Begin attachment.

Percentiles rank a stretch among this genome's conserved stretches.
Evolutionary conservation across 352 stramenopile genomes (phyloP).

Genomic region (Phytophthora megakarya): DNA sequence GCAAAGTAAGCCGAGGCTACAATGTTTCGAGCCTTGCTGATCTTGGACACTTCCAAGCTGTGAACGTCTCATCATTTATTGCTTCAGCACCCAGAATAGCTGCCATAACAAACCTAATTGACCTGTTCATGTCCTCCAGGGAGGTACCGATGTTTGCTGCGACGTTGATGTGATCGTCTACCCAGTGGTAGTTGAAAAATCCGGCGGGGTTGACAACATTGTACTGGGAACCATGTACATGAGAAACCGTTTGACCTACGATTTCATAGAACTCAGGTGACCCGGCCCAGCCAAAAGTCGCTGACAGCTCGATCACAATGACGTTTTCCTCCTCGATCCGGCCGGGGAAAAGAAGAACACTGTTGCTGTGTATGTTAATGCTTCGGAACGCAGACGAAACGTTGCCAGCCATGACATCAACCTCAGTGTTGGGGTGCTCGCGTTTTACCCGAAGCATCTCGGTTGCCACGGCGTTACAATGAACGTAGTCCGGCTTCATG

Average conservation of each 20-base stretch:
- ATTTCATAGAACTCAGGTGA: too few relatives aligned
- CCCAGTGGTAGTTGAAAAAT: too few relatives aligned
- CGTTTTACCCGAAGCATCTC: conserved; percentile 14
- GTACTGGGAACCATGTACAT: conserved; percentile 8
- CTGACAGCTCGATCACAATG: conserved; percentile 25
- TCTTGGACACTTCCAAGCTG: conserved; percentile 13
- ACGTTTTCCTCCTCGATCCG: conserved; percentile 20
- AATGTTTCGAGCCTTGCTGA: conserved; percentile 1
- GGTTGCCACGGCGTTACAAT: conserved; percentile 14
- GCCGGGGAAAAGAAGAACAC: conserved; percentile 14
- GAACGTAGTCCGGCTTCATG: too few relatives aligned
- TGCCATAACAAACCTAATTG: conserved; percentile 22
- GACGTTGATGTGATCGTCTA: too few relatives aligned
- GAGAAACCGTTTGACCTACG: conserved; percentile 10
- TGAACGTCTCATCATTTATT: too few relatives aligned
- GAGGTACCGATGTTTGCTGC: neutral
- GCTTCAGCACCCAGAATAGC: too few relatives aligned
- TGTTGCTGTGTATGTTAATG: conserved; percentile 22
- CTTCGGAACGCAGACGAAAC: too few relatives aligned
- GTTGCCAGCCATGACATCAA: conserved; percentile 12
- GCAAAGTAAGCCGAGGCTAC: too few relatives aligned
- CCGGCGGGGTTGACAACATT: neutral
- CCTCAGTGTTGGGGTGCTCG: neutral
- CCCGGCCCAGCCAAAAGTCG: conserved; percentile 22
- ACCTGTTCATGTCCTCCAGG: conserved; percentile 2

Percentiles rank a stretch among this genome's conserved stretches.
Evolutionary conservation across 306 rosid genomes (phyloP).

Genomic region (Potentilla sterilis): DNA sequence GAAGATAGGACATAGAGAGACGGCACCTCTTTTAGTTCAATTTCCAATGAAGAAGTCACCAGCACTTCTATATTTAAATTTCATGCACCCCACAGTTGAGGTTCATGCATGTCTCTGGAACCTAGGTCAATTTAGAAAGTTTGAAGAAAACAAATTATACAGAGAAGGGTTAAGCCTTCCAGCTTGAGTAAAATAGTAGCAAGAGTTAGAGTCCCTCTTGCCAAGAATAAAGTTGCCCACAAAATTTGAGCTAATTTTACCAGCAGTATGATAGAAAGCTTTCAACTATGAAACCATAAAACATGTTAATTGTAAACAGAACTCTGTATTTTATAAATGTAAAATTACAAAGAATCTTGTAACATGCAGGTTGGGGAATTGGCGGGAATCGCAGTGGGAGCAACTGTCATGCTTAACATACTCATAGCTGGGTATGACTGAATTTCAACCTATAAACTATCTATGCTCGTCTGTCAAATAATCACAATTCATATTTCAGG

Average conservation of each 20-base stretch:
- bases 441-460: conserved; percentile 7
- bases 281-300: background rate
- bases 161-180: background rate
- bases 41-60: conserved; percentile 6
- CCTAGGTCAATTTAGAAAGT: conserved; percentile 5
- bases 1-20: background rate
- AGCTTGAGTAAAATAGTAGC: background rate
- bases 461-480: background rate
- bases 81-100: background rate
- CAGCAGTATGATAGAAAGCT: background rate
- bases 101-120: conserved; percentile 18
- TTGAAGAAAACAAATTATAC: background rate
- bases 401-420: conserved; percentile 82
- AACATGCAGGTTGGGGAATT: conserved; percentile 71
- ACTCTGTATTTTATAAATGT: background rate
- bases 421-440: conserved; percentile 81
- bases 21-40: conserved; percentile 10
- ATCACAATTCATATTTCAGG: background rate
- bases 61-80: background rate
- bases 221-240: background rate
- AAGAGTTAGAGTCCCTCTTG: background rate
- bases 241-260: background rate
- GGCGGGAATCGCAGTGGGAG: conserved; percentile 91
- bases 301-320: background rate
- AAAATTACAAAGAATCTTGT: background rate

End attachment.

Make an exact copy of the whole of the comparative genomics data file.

Percentiles rank a stretch among this genome's conserved stretches.
Evolutionary conservation across 352 stramenopile genomes (phyloP).

Genomic region (Phytophthora megakarya): DNA sequence GCAAAGTAAGCCGAGGCTACAATGTTTCGAGCCTTGCTGATCTTGGACACTTCCAAGCTGTGAACGTCTCATCATTTATTGCTTCAGCACCCAGAATAGCTGCCATAACAAACCTAATTGACCTGTTCATGTCCTCCAGGGAGGTACCGATGTTTGCTGCGACGTTGATGTGATCGTCTACCCAGTGGTAGTTGAAAAATCCGGCGGGGTTGACAACATTGTACTGGGAACCATGTACATGAGAAACCGTTTGACCTACGATTTCATAGAACTCAGGTGACCCGGCCCAGCCAAAAGTCGCTGACAGCTCGATCACAATGACGTTTTCCTCCTCGATCCGGCCGGGGAAAAGAAGAACACTGTTGCTGTGTATGTTAATGCTTCGGAACGCAGACGAAACGTTGCCAGCCATGACATCAACCTCAGTGTTGGGGTGCTCGCGTTTTACCCGAAGCATCTCGGTTGCCACGGCGTTACAATGAACGTAGTCCGGCTTCATG

Average conservation of each 20-base stretch:
- ATTTCATAGAACTCAGGTGA: too few relatives aligned
- CCCAGTGGTAGTTGAAAAAT: too few relatives aligned
- CGTTTTACCCGAAGCATCTC: conserved; percentile 14
- GTACTGGGAACCATGTACAT: conserved; percentile 8
- CTGACAGCTCGATCACAATG: conserved; percentile 25
- TCTTGGACACTTCCAAGCTG: conserved; percentile 13
- ACGTTTTCCTCCTCGATCCG: conserved; percentile 20
- AATGTTTCGAGCCTTGCTGA: conserved; percentile 1
- GGTTGCCACGGCGTTACAAT: conserved; percentile 14
- GCCGGGGAAAAGAAGAACAC: conserved; percentile 14
- GAACGTAGTCCGGCTTCATG: too few relatives aligned
- TGCCATAACAAACCTAATTG: conserved; percentile 22
- GACGTTGATGTGATCGTCTA: too few relatives aligned
- GAGAAACCGTTTGACCTACG: conserved; percentile 10
- TGAACGTCTCATCATTTATT: too few relatives aligned
- GAGGTACCGATGTTTGCTGC: neutral
- GCTTCAGCACCCAGAATAGC: too few relatives aligned
- TGTTGCTGTGTATGTTAATG: conserved; percentile 22
- CTTCGGAACGCAGACGAAAC: too few relatives aligned
- GTTGCCAGCCATGACATCAA: conserved; percentile 12
- GCAAAGTAAGCCGAGGCTAC: too few relatives aligned
- CCGGCGGGGTTGACAACATT: neutral
- CCTCAGTGTTGGGGTGCTCG: neutral
- CCCGGCCCAGCCAAAAGTCG: conserved; percentile 22
- ACCTGTTCATGTCCTCCAGG: conserved; percentile 2

Percentiles rank a stretch among this genome's conserved stretches.
Evolutionary conservation across 306 rosid genomes (phyloP).

Genomic region (Potentilla sterilis): DNA sequence GAAGATAGGACATAGAGAGACGGCACCTCTTTTAGTTCAATTTCCAATGAAGAAGTCACCAGCACTTCTATATTTAAATTTCATGCACCCCACAGTTGAGGTTCATGCATGTCTCTGGAACCTAGGTCAATTTAGAAAGTTTGAAGAAAACAAATTATACAGAGAAGGGTTAAGCCTTCCAGCTTGAGTAAAATAGTAGCAAGAGTTAGAGTCCCTCTTGCCAAGAATAAAGTTGCCCACAAAATTTGAGCTAATTTTACCAGCAGTATGATAGAAAGCTTTCAACTATGAAACCATAAAACATGTTAATTGTAAACAGAACTCTGTATTTTATAAATGTAAAATTACAAAGAATCTTGTAACATGCAGGTTGGGGAATTGGCGGGAATCGCAGTGGGAGCAACTGTCATGCTTAACATACTCATAGCTGGGTATGACTGAATTTCAACCTATAAACTATCTATGCTCGTCTGTCAAATAATCACAATTCATATTTCAGG

Average conservation of each 20-base stretch:
- bases 441-460: conserved; percentile 7
- bases 281-300: background rate
- bases 161-180: background rate
- bases 41-60: conserved; percentile 6
- CCTAGGTCAATTTAGAAAGT: conserved; percentile 5
- bases 1-20: background rate
- AGCTTGAGTAAAATAGTAGC: background rate
- bases 461-480: background rate
- bases 81-100: background rate
- CAGCAGTATGATAGAAAGCT: background rate
- bases 101-120: conserved; percentile 18
- TTGAAGAAAACAAATTATAC: background rate
- bases 401-420: conserved; percentile 82
- AACATGCAGGTTGGGGAATT: conserved; percentile 71
- ACTCTGTATTTTATAAATGT: background rate
- bases 421-440: conserved; percentile 81
- bases 21-40: conserved; percentile 10
- ATCACAATTCATATTTCAGG: background rate
- bases 61-80: background rate
- bases 221-240: background rate
- AAGAGTTAGAGTCCCTCTTG: background rate
- bases 241-260: background rate
- GGCGGGAATCGCAGTGGGAG: conserved; percentile 91
- bases 301-320: background rate
- AAAATTACAAAGAATCTTGT: background rate